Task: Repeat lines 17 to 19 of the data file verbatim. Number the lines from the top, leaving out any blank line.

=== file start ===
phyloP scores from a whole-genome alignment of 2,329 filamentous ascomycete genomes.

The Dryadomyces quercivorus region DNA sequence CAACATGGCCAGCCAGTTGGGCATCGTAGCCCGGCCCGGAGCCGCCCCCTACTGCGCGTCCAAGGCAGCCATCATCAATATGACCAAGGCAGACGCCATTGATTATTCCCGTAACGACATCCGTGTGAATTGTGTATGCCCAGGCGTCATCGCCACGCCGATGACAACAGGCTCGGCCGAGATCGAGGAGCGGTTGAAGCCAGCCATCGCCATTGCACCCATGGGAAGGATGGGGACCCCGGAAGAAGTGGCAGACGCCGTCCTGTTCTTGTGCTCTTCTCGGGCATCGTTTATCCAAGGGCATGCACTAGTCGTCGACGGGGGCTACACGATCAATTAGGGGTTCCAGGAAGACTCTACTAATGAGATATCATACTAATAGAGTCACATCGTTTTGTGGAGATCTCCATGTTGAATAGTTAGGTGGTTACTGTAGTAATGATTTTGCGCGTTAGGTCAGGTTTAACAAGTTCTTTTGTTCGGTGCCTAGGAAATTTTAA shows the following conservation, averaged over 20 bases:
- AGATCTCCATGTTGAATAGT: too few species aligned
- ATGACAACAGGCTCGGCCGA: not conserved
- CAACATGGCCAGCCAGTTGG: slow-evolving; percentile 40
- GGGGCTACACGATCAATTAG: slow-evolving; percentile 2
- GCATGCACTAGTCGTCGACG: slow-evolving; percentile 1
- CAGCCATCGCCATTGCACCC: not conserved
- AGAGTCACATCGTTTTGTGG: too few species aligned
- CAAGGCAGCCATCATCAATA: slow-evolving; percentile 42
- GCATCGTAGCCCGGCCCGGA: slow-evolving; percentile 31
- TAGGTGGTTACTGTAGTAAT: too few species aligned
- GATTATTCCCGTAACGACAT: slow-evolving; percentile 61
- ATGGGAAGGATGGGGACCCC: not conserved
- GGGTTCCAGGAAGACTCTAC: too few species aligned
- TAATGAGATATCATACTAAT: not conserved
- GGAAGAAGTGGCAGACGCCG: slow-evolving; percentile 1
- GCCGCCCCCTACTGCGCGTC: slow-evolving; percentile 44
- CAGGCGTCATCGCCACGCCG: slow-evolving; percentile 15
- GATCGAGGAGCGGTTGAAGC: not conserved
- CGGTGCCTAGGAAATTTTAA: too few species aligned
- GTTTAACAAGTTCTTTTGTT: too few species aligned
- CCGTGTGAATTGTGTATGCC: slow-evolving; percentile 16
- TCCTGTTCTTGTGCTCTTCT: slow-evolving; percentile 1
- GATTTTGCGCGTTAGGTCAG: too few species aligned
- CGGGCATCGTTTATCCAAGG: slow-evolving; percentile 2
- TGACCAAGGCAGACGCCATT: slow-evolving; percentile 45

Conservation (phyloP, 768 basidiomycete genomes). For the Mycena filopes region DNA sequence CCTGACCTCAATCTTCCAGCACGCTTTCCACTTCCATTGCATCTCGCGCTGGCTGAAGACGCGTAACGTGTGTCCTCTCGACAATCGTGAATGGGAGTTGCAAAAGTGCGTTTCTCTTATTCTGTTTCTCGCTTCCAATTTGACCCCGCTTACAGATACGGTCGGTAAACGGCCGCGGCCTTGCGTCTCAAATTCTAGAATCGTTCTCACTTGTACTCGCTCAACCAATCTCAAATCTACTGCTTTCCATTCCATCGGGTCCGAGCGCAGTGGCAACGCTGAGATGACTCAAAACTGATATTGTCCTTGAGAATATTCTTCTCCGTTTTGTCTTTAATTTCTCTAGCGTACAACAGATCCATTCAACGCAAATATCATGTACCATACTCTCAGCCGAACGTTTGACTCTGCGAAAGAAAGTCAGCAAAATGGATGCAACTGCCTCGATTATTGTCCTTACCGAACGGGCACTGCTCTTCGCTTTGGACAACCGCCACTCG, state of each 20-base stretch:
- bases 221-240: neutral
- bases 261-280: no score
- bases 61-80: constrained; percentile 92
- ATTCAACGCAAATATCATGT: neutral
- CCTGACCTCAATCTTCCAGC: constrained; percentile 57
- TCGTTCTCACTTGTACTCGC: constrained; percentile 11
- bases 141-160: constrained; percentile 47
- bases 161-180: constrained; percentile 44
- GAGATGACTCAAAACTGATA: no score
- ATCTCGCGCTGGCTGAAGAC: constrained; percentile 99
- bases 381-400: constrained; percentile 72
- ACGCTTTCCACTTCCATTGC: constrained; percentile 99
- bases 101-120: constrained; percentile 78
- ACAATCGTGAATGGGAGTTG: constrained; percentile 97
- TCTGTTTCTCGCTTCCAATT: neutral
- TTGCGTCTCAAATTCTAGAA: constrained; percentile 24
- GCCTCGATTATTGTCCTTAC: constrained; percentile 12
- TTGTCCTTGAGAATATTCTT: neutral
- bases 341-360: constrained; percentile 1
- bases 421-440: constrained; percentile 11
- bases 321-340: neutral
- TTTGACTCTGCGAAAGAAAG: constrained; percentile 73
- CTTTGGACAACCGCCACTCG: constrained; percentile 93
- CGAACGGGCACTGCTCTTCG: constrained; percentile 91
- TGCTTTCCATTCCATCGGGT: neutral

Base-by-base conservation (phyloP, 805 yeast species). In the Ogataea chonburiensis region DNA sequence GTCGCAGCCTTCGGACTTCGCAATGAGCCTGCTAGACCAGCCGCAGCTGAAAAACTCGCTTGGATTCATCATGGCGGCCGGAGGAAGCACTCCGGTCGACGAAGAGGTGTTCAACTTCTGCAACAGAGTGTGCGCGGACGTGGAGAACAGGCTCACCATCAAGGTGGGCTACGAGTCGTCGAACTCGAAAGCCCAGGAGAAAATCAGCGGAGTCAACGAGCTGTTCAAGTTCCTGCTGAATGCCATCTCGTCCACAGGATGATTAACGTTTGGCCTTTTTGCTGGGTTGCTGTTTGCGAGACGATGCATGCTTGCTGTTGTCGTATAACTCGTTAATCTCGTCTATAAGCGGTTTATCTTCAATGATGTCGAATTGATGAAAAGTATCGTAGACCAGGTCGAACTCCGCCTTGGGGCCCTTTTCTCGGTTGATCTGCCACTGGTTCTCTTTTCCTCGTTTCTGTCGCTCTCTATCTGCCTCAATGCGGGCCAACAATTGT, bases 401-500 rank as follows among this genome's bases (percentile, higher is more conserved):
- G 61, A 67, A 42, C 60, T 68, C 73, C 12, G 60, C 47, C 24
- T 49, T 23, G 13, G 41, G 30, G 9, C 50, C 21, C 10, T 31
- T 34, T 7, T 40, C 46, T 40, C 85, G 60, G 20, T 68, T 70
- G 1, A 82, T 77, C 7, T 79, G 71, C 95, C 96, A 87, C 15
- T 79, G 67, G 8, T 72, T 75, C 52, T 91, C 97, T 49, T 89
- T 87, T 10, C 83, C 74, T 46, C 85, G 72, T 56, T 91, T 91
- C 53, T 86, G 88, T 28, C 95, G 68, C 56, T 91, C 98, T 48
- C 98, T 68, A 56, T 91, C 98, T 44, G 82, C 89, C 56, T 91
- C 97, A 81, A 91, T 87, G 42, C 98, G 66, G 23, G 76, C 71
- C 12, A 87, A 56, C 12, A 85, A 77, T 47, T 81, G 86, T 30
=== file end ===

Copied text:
- GGAAGAAGTGGCAGACGCCG: slow-evolving; percentile 1
- GCCGCCCCCTACTGCGCGTC: slow-evolving; percentile 44
- CAGGCGTCATCGCCACGCCG: slow-evolving; percentile 15